Section 235  Members holding not less than one tenth of total voting power or not less than 200 members may appeal to the Company Law Board for investigation of the affairs of the company.
Section 255  Not less than two thirds of the total number of directors of a public company should be appointed at general meetings.
Section 258  The board of directors can be increased or reduced by an ordinary resolution.
Section 284  Special notice shall be required of any resolution to remove a director.
Section 293  The board of directors cannot, except with the consent of the general meeting:1. Sell, lease or otherwise dispose of the whole or substantially the whole of the undertaking of the company.

2. Remit or give time for the repayment of any debt due by a director.

3. Invest the amount of compensation received in respect of compulsory acquisition.

4. Borrow moneys in excess of the aggregated capital and free reserves.

5. Contribute to charitable or any other funds in excess of 50000 rupees or five per cent of the average net profits during the immediately preceding three financial years, whichever is higher.

Section 294  Appointment of sole selling agents is subject to the consent of the general meeting held after the appointment.
Section 301  The register of contracts can be inspected by members extracts taken and a copy thereof required by them on payment of a fee.
Section 302  Members are entitled to details of terms of contracts or variation in regard to the appointment of managing director/manager.
Section 304  The register of directors can be inspected by any member.
Section 307  The register of directors’ shareholding should be open to inspection of any member during business hours.
Section 309  The remuneration payable to directors including the managing and wholetime directors by public companies is subject to the approval of members.
Section 314  The appointment of a relative or partner to office of profit is subject to approval of members by way of special resolution.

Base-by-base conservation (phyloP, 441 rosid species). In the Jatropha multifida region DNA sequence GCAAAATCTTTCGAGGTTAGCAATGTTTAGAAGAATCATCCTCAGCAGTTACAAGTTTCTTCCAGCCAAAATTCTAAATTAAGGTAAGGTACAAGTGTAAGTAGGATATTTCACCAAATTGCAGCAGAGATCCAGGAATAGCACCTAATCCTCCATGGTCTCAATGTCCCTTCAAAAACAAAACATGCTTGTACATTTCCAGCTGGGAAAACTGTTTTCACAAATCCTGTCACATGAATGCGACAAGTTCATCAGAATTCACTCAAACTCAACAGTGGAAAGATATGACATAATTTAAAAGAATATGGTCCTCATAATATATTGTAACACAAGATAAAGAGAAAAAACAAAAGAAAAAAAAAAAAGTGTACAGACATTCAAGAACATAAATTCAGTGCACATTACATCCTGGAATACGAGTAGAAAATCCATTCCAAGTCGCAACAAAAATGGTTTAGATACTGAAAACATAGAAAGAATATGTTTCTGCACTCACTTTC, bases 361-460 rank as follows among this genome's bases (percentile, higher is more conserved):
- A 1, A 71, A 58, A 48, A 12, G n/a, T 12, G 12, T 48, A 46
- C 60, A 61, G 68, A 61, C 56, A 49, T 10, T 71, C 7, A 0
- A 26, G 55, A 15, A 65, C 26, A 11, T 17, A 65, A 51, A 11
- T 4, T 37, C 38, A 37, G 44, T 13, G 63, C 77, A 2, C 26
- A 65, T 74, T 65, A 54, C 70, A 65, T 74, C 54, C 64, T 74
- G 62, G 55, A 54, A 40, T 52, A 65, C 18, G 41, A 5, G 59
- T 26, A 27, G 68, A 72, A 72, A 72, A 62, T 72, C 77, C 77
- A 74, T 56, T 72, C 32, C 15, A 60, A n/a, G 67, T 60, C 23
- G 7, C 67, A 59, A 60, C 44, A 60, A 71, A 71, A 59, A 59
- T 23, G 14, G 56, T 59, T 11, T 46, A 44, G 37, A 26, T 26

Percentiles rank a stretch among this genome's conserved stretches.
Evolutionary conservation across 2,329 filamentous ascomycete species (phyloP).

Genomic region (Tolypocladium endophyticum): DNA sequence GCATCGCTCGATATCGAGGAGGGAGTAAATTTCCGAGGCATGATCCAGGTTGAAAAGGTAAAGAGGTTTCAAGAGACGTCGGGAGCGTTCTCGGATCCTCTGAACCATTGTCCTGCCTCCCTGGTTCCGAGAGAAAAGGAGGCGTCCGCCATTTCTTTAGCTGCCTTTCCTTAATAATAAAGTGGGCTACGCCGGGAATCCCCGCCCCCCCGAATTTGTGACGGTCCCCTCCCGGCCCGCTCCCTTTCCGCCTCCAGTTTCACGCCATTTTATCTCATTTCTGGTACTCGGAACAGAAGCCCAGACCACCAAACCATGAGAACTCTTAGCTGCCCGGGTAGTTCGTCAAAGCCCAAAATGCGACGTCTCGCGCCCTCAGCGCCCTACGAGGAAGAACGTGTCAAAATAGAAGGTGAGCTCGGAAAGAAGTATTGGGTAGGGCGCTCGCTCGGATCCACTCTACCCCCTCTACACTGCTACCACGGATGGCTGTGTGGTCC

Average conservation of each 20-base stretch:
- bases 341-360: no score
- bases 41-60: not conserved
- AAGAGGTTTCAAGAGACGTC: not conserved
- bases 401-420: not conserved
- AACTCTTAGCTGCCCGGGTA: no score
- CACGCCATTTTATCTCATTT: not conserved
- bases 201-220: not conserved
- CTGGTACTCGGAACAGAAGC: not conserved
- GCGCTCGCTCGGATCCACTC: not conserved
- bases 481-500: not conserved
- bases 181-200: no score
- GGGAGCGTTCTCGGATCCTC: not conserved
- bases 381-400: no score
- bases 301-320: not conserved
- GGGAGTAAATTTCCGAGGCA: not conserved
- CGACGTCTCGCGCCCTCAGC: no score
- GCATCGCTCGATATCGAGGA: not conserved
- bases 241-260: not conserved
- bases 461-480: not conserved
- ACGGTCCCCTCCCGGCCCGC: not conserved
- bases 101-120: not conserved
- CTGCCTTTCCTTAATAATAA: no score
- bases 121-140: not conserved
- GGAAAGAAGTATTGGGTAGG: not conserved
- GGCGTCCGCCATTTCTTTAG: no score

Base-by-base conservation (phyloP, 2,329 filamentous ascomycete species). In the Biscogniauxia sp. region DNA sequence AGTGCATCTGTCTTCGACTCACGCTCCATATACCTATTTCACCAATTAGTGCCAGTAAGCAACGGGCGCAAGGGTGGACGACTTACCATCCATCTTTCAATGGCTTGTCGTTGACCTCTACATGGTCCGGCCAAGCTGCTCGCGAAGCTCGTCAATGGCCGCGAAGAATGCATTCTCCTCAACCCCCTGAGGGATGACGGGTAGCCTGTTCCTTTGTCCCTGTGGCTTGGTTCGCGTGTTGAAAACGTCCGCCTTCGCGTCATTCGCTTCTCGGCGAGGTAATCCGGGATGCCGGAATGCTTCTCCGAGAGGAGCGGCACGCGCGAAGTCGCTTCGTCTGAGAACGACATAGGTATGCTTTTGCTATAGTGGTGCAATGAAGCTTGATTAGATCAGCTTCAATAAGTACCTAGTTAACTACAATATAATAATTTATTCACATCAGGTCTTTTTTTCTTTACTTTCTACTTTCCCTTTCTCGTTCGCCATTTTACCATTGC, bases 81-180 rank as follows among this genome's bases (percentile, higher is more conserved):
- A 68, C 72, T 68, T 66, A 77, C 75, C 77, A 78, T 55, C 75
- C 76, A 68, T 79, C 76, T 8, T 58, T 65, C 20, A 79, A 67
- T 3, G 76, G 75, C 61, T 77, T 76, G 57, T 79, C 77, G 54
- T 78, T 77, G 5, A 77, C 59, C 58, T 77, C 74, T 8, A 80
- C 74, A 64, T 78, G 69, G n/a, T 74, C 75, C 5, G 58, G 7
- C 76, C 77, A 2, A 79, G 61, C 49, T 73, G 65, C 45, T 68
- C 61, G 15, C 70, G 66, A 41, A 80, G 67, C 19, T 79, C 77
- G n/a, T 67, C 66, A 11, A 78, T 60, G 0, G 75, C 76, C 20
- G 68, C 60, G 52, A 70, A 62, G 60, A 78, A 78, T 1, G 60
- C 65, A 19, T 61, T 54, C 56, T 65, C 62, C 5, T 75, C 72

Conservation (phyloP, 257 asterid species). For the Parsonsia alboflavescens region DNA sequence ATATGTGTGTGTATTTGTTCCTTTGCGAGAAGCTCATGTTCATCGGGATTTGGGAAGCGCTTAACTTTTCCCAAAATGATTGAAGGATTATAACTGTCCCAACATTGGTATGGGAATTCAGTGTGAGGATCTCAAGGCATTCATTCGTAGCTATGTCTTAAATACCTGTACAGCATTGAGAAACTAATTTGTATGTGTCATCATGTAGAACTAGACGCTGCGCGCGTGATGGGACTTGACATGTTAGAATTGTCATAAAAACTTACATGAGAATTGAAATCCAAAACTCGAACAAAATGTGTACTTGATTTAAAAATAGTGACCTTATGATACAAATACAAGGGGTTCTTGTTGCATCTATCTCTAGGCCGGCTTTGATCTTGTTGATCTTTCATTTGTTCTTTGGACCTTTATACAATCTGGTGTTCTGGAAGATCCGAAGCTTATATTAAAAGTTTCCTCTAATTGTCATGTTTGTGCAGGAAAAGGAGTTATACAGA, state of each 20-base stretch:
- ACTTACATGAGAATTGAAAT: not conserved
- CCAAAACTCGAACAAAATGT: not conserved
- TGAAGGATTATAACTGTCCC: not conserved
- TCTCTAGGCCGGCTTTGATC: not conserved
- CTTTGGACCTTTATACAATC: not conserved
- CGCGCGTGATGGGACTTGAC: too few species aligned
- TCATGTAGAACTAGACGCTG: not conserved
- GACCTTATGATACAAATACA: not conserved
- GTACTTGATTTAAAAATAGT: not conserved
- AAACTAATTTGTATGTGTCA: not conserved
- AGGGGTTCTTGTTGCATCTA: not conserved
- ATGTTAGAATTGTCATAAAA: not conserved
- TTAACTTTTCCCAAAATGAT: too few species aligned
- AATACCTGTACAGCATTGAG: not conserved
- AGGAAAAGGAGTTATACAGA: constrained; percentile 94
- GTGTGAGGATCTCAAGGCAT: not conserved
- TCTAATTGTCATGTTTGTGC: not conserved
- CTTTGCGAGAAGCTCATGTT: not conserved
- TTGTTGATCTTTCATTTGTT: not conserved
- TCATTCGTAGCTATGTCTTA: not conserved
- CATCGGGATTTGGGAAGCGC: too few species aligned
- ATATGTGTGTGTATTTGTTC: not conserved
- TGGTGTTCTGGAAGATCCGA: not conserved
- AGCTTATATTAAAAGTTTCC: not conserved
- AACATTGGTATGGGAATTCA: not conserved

Section 323  The memorandum can be altered so as to render unlimited liability of directors’ if so authorized by special resolution.
 The leading cases quoted by Indian Laws where minority shareholders rights was protected successfully are:

a) Meyer v. Scottish Cooperative Wholesale Society Ltd. (1954) SC 381.

b) Elder v. Elder and Watson (1952) SC 49.

c) In Re H R Harmer Ltd. (1959) IWLR 62.

d) Five Minute Car Wash Services Ltd. (1966) IWLR 715  Ch D.

e) In Re Jermyn Street Turkish Baths Ltd. (1971) WILL 1042 (CA).

f) Yenidge Tobacco Co. Ltd. (1971) I WLR 1042 (CA)

g) Loch V. John Blackwood Ltd. (1924) AC 783.

h) Clemens v. Clemens (1976).

i) Daniels v. Daniels (1978).

j) Ebrahimi v. Westbourne Galleries Ltd. (1973) AC 360. 

Legal Remedies:

 Section 397, 398 and 399 of the Companies Act 1956 covers the remedies for preventing Oppression and Mismanagement:

 Section 397:

Application to Company Law Board for relief in cases of oppression:

1. Any members of a company who complain that the affairs of the company are being conducted in a manner prejudicial to public interest or in a manner oppressive to any member or members (including any one or more of themselves) may apply to the Company Law Board for an order under this section, provided such members have a right so to apply in virtue of section 399.

2. If, on any application under sub-section (1) the Company Law Board is of opinion (a) That the company’s affairs are being conducted in a manner prejudicial top public interest or in a manner oppressive to any member or members: and

(b) That to wind up the company would unfairly prejudice such member or members, but that otherwise the facts would justify the making of a winding-up order on the ground that it was just and equitable that the company should be wound up;

the Company Law Board may with a view to bringing to an end the matters complained of make such order as it thinks fit.

 Section 398:

Application to Company Law Board for relief in cases of mismanagement:

1.Any members of company who complain-